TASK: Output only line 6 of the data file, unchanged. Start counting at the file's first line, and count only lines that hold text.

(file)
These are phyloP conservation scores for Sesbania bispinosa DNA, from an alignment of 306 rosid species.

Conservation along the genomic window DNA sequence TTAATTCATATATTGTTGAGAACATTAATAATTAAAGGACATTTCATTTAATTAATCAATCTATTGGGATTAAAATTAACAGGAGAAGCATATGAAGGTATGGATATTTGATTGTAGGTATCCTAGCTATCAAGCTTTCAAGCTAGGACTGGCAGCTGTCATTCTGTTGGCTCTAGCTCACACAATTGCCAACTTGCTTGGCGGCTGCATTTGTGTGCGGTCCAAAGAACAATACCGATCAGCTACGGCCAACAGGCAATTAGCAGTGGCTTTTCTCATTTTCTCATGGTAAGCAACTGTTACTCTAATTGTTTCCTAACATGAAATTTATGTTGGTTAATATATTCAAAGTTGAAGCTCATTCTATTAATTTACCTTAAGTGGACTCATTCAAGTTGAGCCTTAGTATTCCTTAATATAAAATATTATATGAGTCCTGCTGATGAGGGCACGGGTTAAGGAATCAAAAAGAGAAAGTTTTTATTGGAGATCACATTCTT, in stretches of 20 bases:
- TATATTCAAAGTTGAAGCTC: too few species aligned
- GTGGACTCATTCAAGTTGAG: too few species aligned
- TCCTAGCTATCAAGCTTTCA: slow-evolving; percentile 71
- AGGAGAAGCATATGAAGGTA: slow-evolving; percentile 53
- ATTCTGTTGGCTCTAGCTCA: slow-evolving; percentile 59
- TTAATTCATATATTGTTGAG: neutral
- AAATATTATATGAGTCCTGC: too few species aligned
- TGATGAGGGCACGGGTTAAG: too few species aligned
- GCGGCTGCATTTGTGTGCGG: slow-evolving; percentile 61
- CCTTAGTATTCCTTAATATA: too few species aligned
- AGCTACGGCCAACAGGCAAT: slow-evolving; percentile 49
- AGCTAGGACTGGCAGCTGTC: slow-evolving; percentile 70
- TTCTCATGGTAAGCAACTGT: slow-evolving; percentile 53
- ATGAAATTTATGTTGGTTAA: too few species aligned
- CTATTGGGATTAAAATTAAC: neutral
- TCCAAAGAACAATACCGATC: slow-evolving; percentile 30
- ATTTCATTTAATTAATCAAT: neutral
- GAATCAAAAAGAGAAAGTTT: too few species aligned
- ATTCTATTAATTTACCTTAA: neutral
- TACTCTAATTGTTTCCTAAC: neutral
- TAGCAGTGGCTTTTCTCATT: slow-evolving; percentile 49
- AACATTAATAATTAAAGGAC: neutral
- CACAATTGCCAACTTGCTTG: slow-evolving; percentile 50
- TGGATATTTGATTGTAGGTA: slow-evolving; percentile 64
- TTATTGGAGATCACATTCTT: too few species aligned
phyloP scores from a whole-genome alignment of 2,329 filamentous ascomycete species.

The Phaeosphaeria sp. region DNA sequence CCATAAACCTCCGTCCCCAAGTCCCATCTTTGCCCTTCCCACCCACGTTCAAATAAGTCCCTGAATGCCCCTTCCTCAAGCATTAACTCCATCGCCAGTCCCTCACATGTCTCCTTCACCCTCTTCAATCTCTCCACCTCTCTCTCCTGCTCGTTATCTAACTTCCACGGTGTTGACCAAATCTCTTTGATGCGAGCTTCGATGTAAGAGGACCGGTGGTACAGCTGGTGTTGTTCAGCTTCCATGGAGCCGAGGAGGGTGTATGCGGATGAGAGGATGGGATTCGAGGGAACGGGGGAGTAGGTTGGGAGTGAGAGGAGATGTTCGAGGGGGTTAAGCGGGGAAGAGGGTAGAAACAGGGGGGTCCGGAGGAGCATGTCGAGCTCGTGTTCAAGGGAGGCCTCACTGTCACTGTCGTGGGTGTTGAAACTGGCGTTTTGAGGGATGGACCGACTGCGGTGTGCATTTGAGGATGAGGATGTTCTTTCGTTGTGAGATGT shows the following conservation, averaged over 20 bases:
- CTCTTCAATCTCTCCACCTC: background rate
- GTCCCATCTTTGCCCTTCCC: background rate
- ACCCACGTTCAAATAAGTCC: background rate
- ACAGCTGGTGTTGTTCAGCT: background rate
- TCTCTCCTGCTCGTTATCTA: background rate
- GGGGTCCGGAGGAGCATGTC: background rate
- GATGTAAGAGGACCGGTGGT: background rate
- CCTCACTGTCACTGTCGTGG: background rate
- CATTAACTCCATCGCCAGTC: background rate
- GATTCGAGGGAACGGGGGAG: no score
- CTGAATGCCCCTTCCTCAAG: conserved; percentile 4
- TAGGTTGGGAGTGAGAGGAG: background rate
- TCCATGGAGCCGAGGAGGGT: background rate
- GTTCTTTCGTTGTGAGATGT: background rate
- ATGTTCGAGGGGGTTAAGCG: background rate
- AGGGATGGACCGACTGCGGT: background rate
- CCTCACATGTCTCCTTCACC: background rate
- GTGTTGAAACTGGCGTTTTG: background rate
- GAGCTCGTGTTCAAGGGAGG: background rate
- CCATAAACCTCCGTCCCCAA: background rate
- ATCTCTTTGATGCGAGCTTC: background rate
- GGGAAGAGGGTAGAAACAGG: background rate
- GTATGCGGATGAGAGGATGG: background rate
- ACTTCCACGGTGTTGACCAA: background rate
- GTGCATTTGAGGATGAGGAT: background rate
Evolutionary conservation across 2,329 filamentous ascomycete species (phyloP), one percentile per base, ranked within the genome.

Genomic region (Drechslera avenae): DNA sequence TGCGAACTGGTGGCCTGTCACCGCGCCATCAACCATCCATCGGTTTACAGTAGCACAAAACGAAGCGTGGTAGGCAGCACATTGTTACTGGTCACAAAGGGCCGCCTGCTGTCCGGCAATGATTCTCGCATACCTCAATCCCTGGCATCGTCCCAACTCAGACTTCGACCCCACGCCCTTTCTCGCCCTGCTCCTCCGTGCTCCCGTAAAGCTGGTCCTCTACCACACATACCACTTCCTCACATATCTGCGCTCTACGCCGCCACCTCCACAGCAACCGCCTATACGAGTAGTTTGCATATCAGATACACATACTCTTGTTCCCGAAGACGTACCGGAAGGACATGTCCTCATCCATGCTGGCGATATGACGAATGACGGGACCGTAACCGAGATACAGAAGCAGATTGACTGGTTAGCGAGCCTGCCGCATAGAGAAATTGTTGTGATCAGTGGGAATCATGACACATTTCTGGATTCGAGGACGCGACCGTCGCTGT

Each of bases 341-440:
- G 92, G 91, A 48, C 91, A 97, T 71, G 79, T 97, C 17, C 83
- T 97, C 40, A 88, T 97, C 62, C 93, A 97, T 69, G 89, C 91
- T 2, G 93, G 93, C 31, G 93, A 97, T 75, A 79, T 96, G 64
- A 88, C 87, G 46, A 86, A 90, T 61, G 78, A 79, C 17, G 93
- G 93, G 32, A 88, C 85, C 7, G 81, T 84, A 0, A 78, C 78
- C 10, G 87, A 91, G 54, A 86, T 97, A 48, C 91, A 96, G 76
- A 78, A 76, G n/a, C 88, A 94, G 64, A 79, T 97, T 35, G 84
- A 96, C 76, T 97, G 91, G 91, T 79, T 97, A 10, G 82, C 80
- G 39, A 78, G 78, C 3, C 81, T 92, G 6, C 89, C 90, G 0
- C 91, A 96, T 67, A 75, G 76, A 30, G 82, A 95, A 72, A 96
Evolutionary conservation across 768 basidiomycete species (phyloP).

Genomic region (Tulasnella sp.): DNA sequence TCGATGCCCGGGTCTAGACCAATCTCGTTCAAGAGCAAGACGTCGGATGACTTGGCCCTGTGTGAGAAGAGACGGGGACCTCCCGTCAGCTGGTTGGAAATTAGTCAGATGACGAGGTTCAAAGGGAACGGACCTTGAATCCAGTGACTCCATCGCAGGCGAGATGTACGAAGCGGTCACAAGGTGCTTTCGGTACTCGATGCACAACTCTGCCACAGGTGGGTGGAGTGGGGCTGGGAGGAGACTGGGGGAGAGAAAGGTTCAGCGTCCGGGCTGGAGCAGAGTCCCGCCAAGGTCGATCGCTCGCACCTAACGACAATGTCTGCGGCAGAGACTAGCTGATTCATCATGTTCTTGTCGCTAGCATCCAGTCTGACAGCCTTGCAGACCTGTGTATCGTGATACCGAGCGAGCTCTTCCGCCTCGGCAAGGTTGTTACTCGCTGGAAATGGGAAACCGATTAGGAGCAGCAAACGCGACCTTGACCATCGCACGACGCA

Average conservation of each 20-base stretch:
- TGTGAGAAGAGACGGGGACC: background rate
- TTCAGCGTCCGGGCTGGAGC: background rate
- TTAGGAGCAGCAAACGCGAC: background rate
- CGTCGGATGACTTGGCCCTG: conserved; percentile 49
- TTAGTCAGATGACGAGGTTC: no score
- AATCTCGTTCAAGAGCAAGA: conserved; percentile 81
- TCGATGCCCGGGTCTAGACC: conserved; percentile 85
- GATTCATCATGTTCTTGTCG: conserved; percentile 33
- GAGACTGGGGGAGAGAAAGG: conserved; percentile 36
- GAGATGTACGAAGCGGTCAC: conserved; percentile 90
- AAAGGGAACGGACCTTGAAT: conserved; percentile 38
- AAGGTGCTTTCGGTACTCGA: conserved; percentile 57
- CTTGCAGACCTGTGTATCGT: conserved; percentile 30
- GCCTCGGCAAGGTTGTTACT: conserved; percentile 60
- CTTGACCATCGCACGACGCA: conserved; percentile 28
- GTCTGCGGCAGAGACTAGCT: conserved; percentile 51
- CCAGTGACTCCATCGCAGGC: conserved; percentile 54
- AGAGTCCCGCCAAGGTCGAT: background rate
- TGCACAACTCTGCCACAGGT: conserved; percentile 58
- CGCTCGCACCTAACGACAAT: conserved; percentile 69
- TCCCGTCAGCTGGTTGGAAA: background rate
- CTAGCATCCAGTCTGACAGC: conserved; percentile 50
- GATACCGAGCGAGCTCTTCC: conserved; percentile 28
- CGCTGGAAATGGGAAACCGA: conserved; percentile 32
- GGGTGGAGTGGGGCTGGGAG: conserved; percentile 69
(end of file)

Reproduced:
- AGGAGAAGCATATGAAGGTA: slow-evolving; percentile 53